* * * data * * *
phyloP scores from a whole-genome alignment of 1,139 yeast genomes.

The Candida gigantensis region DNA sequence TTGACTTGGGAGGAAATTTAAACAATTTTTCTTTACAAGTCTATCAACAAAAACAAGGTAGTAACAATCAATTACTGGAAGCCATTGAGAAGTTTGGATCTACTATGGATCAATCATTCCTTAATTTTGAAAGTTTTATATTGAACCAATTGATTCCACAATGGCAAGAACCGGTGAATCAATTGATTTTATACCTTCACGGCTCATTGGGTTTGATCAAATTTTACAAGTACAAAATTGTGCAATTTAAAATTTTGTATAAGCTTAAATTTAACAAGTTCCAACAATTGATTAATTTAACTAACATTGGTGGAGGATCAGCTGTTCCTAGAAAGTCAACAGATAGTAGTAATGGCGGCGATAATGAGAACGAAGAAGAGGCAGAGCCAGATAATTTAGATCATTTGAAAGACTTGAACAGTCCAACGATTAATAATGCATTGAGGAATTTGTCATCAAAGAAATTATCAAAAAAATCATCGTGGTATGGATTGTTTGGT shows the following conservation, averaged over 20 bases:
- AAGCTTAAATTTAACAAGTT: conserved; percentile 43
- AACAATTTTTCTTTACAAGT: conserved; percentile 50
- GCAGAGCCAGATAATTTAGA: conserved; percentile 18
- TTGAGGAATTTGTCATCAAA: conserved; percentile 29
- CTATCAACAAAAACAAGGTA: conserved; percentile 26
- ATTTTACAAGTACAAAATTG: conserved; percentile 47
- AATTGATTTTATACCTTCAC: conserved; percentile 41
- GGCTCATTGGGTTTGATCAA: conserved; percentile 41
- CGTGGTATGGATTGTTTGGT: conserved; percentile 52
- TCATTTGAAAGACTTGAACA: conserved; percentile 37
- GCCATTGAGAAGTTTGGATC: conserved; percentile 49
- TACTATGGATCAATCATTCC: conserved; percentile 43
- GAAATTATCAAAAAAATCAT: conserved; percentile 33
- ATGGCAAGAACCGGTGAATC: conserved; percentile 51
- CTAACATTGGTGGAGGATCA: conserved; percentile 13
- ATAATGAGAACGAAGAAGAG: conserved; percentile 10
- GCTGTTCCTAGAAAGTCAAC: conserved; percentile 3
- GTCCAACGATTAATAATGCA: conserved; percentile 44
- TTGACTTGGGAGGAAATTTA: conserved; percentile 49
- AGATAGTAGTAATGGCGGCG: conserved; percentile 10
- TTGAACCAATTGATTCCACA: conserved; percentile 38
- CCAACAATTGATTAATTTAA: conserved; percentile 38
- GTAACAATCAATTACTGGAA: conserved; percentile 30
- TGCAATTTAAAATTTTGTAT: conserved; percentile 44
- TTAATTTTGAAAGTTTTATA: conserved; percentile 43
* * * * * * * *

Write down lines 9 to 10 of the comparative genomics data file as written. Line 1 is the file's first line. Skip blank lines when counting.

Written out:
- AATTGATTTTATACCTTCAC: conserved; percentile 41
- GGCTCATTGGGTTTGATCAA: conserved; percentile 41